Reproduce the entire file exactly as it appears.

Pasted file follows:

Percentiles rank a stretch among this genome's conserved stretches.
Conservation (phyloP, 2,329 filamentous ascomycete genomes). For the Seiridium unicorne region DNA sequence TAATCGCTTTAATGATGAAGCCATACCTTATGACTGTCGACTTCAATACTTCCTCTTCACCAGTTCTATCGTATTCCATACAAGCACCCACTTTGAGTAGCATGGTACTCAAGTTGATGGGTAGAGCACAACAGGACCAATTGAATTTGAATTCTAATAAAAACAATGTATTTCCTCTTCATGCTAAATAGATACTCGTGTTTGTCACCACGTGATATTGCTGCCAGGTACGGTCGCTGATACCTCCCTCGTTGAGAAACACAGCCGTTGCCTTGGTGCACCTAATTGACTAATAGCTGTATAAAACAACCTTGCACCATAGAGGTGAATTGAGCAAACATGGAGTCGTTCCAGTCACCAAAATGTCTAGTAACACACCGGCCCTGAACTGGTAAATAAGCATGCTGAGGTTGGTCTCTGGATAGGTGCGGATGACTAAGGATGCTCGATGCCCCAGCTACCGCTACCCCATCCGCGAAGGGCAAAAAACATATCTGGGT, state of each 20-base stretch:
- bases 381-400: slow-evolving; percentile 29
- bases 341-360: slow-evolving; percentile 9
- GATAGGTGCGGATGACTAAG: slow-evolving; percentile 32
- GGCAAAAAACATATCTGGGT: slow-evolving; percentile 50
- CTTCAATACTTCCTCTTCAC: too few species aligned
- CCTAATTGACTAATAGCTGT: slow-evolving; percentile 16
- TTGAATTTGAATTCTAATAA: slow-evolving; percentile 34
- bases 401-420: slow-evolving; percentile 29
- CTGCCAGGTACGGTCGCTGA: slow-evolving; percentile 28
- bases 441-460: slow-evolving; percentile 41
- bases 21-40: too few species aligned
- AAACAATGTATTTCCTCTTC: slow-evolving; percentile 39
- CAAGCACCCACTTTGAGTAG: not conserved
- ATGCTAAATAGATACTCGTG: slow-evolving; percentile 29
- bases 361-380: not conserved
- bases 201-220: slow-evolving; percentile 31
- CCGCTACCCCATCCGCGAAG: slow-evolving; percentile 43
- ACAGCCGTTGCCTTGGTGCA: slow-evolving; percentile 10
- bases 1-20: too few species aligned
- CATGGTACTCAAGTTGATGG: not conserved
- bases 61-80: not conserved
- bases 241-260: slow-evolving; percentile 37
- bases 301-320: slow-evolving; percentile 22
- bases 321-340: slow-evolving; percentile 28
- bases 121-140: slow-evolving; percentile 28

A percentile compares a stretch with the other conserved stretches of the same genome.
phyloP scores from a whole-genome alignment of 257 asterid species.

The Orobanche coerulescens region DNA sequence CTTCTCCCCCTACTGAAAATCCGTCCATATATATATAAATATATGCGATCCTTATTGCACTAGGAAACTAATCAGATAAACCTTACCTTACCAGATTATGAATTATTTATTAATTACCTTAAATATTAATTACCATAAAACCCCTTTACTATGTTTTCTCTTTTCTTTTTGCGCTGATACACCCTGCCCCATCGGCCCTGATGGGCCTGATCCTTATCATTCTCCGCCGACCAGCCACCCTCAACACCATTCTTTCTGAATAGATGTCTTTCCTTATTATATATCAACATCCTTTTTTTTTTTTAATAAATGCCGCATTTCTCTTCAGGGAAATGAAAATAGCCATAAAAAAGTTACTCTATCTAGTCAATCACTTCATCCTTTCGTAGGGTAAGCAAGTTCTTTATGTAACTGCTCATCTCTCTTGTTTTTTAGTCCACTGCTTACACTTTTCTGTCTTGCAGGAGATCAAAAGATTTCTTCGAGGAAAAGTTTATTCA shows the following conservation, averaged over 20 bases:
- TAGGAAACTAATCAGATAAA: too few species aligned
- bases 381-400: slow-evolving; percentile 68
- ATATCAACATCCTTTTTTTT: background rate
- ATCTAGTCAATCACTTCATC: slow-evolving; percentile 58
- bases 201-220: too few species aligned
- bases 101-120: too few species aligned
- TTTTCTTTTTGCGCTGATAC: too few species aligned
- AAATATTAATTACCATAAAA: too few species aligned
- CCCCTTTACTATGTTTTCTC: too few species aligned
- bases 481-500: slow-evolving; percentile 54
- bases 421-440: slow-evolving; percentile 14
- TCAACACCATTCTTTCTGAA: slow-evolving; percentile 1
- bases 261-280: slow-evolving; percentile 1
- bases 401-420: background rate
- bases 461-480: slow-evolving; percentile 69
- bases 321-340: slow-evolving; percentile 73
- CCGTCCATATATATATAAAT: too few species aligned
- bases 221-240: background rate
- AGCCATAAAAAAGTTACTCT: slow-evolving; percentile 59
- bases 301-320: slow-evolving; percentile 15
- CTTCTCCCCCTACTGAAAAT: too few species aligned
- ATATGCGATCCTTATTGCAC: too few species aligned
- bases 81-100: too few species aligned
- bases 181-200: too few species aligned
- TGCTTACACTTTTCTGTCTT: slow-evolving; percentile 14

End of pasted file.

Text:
Percentiles rank a stretch among this genome's conserved stretches.
Conservation (phyloP, 2,329 filamentous ascomycete genomes). For the Seiridium unicorne region DNA sequence TAATCGCTTTAATGATGAAGCCATACCTTATGACTGTCGACTTCAATACTTCCTCTTCACCAGTTCTATCGTATTCCATACAAGCACCCACTTTGAGTAGCATGGTACTCAAGTTGATGGGTAGAGCACAACAGGACCAATTGAATTTGAATTCTAATAAAAACAATGTATTTCCTCTTCATGCTAAATAGATACTCGTGTTTGTCACCACGTGATATTGCTGCCAGGTACGGTCGCTGATACCTCCCTCGTTGAGAAACACAGCCGTTGCCTTGGTGCACCTAATTGACTAATAGCTGTATAAAACAACCTTGCACCATAGAGGTGAATTGAGCAAACATGGAGTCGTTCCAGTCACCAAAATGTCTAGTAACACACCGGCCCTGAACTGGTAAATAAGCATGCTGAGGTTGGTCTCTGGATAGGTGCGGATGACTAAGGATGCTCGATGCCCCAGCTACCGCTACCCCATCCGCGAAGGGCAAAAAACATATCTGGGT, state of each 20-base stretch:
- bases 381-400: slow-evolving; percentile 29
- bases 341-360: slow-evolving; percentile 9
- GATAGGTGCGGATGACTAAG: slow-evolving; percentile 32
- GGCAAAAAACATATCTGGGT: slow-evolving; percentile 50
- CTTCAATACTTCCTCTTCAC: too few species aligned
- CCTAATTGACTAATAGCTGT: slow-evolving; percentile 16
- TTGAATTTGAATTCTAATAA: slow-evolving; percentile 34
- bases 401-420: slow-evolving; percentile 29
- CTGCCAGGTACGGTCGCTGA: slow-evolving; percentile 28
- bases 441-460: slow-evolving; percentile 41
- bases 21-40: too few species aligned
- AAACAATGTATTTCCTCTTC: slow-evolving; percentile 39
- CAAGCACCCACTTTGAGTAG: not conserved
- ATGCTAAATAGATACTCGTG: slow-evolving; percentile 29
- bases 361-380: not conserved
- bases 201-220: slow-evolving; percentile 31
- CCGCTACCCCATCCGCGAAG: slow-evolving; percentile 43
- ACAGCCGTTGCCTTGGTGCA: slow-evolving; percentile 10
- bases 1-20: too few species aligned
- CATGGTACTCAAGTTGATGG: not conserved
- bases 61-80: not conserved
- bases 241-260: slow-evolving; percentile 37
- bases 301-320: slow-evolving; percentile 22
- bases 321-340: slow-evolving; percentile 28
- bases 121-140: slow-evolving; percentile 28

A percentile compares a stretch with the other conserved stretches of the same genome.
phyloP scores from a whole-genome alignment of 257 asterid species.

The Orobanche coerulescens region DNA sequence CTTCTCCCCCTACTGAAAATCCGTCCATATATATATAAATATATGCGATCCTTATTGCACTAGGAAACTAATCAGATAAACCTTACCTTACCAGATTATGAATTATTTATTAATTACCTTAAATATTAATTACCATAAAACCCCTTTACTATGTTTTCTCTTTTCTTTTTGCGCTGATACACCCTGCCCCATCGGCCCTGATGGGCCTGATCCTTATCATTCTCCGCCGACCAGCCACCCTCAACACCATTCTTTCTGAATAGATGTCTTTCCTTATTATATATCAACATCCTTTTTTTTTTTTAATAAATGCCGCATTTCTCTTCAGGGAAATGAAAATAGCCATAAAAAAGTTACTCTATCTAGTCAATCACTTCATCCTTTCGTAGGGTAAGCAAGTTCTTTATGTAACTGCTCATCTCTCTTGTTTTTTAGTCCACTGCTTACACTTTTCTGTCTTGCAGGAGATCAAAAGATTTCTTCGAGGAAAAGTTTATTCA shows the following conservation, averaged over 20 bases:
- TAGGAAACTAATCAGATAAA: too few species aligned
- bases 381-400: slow-evolving; percentile 68
- ATATCAACATCCTTTTTTTT: background rate
- ATCTAGTCAATCACTTCATC: slow-evolving; percentile 58
- bases 201-220: too few species aligned
- bases 101-120: too few species aligned
- TTTTCTTTTTGCGCTGATAC: too few species aligned
- AAATATTAATTACCATAAAA: too few species aligned
- CCCCTTTACTATGTTTTCTC: too few species aligned
- bases 481-500: slow-evolving; percentile 54
- bases 421-440: slow-evolving; percentile 14
- TCAACACCATTCTTTCTGAA: slow-evolving; percentile 1
- bases 261-280: slow-evolving; percentile 1
- bases 401-420: background rate
- bases 461-480: slow-evolving; percentile 69
- bases 321-340: slow-evolving; percentile 73
- CCGTCCATATATATATAAAT: too few species aligned
- bases 221-240: background rate
- AGCCATAAAAAAGTTACTCT: slow-evolving; percentile 59
- bases 301-320: slow-evolving; percentile 15
- CTTCTCCCCCTACTGAAAAT: too few species aligned
- ATATGCGATCCTTATTGCAC: too few species aligned
- bases 81-100: too few species aligned
- bases 181-200: too few species aligned
- TGCTTACACTTTTCTGTCTT: slow-evolving; percentile 14